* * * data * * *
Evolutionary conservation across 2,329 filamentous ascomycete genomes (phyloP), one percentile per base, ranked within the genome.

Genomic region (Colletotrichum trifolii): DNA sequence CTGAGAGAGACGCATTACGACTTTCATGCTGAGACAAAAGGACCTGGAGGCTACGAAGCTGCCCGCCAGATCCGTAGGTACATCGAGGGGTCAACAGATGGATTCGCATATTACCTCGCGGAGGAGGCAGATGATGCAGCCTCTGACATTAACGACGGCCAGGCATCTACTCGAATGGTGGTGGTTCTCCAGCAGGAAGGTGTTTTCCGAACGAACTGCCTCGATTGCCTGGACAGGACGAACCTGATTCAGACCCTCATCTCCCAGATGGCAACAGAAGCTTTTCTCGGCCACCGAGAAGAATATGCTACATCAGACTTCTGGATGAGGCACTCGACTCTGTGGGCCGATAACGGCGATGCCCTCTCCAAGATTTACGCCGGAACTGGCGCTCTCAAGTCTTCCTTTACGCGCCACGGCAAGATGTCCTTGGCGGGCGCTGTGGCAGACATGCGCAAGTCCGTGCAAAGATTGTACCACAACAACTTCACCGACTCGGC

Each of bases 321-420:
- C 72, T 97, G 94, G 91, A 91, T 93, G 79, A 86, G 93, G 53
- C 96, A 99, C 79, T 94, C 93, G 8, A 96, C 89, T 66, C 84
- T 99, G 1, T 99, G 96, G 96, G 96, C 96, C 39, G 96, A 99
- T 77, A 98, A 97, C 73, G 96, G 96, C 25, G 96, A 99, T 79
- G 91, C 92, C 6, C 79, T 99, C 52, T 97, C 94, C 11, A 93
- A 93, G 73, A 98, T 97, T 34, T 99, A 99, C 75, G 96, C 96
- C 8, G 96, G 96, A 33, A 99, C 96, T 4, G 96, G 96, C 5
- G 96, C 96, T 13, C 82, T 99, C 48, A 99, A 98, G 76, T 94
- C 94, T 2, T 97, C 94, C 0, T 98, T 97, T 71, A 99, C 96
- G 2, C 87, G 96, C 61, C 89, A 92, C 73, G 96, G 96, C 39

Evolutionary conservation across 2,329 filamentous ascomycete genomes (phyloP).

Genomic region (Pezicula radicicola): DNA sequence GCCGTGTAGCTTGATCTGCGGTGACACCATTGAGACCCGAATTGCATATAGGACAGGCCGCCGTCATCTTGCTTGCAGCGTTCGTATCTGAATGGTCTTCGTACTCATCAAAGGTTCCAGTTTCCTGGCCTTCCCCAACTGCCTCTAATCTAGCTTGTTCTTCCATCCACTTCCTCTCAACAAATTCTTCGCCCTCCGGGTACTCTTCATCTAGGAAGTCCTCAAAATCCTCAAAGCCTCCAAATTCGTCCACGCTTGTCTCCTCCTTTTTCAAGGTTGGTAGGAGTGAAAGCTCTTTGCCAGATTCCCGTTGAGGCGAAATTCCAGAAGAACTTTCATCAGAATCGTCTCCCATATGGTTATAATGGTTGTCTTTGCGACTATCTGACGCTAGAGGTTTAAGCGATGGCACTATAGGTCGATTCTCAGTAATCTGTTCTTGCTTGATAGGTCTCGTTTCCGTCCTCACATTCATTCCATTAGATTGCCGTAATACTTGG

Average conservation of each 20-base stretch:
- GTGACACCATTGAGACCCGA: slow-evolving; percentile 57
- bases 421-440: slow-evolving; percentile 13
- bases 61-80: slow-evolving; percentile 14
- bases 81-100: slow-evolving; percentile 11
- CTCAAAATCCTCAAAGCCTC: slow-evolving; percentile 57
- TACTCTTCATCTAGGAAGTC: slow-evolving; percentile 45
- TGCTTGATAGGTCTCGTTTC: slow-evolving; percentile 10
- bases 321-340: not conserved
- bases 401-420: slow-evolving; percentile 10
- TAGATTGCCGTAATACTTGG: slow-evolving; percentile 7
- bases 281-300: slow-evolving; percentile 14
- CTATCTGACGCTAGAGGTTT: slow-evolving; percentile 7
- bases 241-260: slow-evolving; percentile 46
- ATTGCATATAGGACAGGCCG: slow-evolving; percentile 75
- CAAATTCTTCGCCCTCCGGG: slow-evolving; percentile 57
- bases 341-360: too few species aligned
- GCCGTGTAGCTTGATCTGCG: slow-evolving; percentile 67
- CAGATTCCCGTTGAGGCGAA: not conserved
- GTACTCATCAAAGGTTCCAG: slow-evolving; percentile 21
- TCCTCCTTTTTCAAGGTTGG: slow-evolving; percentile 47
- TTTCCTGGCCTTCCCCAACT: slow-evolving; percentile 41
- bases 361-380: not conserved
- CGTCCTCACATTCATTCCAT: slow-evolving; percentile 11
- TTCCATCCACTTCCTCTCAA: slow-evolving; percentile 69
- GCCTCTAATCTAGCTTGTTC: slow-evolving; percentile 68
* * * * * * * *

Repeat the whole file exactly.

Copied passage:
Evolutionary conservation across 2,329 filamentous ascomycete genomes (phyloP), one percentile per base, ranked within the genome.

Genomic region (Colletotrichum trifolii): DNA sequence CTGAGAGAGACGCATTACGACTTTCATGCTGAGACAAAAGGACCTGGAGGCTACGAAGCTGCCCGCCAGATCCGTAGGTACATCGAGGGGTCAACAGATGGATTCGCATATTACCTCGCGGAGGAGGCAGATGATGCAGCCTCTGACATTAACGACGGCCAGGCATCTACTCGAATGGTGGTGGTTCTCCAGCAGGAAGGTGTTTTCCGAACGAACTGCCTCGATTGCCTGGACAGGACGAACCTGATTCAGACCCTCATCTCCCAGATGGCAACAGAAGCTTTTCTCGGCCACCGAGAAGAATATGCTACATCAGACTTCTGGATGAGGCACTCGACTCTGTGGGCCGATAACGGCGATGCCCTCTCCAAGATTTACGCCGGAACTGGCGCTCTCAAGTCTTCCTTTACGCGCCACGGCAAGATGTCCTTGGCGGGCGCTGTGGCAGACATGCGCAAGTCCGTGCAAAGATTGTACCACAACAACTTCACCGACTCGGC

Each of bases 321-420:
- C 72, T 97, G 94, G 91, A 91, T 93, G 79, A 86, G 93, G 53
- C 96, A 99, C 79, T 94, C 93, G 8, A 96, C 89, T 66, C 84
- T 99, G 1, T 99, G 96, G 96, G 96, C 96, C 39, G 96, A 99
- T 77, A 98, A 97, C 73, G 96, G 96, C 25, G 96, A 99, T 79
- G 91, C 92, C 6, C 79, T 99, C 52, T 97, C 94, C 11, A 93
- A 93, G 73, A 98, T 97, T 34, T 99, A 99, C 75, G 96, C 96
- C 8, G 96, G 96, A 33, A 99, C 96, T 4, G 96, G 96, C 5
- G 96, C 96, T 13, C 82, T 99, C 48, A 99, A 98, G 76, T 94
- C 94, T 2, T 97, C 94, C 0, T 98, T 97, T 71, A 99, C 96
- G 2, C 87, G 96, C 61, C 89, A 92, C 73, G 96, G 96, C 39

Evolutionary conservation across 2,329 filamentous ascomycete genomes (phyloP).

Genomic region (Pezicula radicicola): DNA sequence GCCGTGTAGCTTGATCTGCGGTGACACCATTGAGACCCGAATTGCATATAGGACAGGCCGCCGTCATCTTGCTTGCAGCGTTCGTATCTGAATGGTCTTCGTACTCATCAAAGGTTCCAGTTTCCTGGCCTTCCCCAACTGCCTCTAATCTAGCTTGTTCTTCCATCCACTTCCTCTCAACAAATTCTTCGCCCTCCGGGTACTCTTCATCTAGGAAGTCCTCAAAATCCTCAAAGCCTCCAAATTCGTCCACGCTTGTCTCCTCCTTTTTCAAGGTTGGTAGGAGTGAAAGCTCTTTGCCAGATTCCCGTTGAGGCGAAATTCCAGAAGAACTTTCATCAGAATCGTCTCCCATATGGTTATAATGGTTGTCTTTGCGACTATCTGACGCTAGAGGTTTAAGCGATGGCACTATAGGTCGATTCTCAGTAATCTGTTCTTGCTTGATAGGTCTCGTTTCCGTCCTCACATTCATTCCATTAGATTGCCGTAATACTTGG

Average conservation of each 20-base stretch:
- GTGACACCATTGAGACCCGA: slow-evolving; percentile 57
- bases 421-440: slow-evolving; percentile 13
- bases 61-80: slow-evolving; percentile 14
- bases 81-100: slow-evolving; percentile 11
- CTCAAAATCCTCAAAGCCTC: slow-evolving; percentile 57
- TACTCTTCATCTAGGAAGTC: slow-evolving; percentile 45
- TGCTTGATAGGTCTCGTTTC: slow-evolving; percentile 10
- bases 321-340: not conserved
- bases 401-420: slow-evolving; percentile 10
- TAGATTGCCGTAATACTTGG: slow-evolving; percentile 7
- bases 281-300: slow-evolving; percentile 14
- CTATCTGACGCTAGAGGTTT: slow-evolving; percentile 7
- bases 241-260: slow-evolving; percentile 46
- ATTGCATATAGGACAGGCCG: slow-evolving; percentile 75
- CAAATTCTTCGCCCTCCGGG: slow-evolving; percentile 57
- bases 341-360: too few species aligned
- GCCGTGTAGCTTGATCTGCG: slow-evolving; percentile 67
- CAGATTCCCGTTGAGGCGAA: not conserved
- GTACTCATCAAAGGTTCCAG: slow-evolving; percentile 21
- TCCTCCTTTTTCAAGGTTGG: slow-evolving; percentile 47
- TTTCCTGGCCTTCCCCAACT: slow-evolving; percentile 41
- bases 361-380: not conserved
- CGTCCTCACATTCATTCCAT: slow-evolving; percentile 11
- TTCCATCCACTTCCTCTCAA: slow-evolving; percentile 69
- GCCTCTAATCTAGCTTGTTC: slow-evolving; percentile 68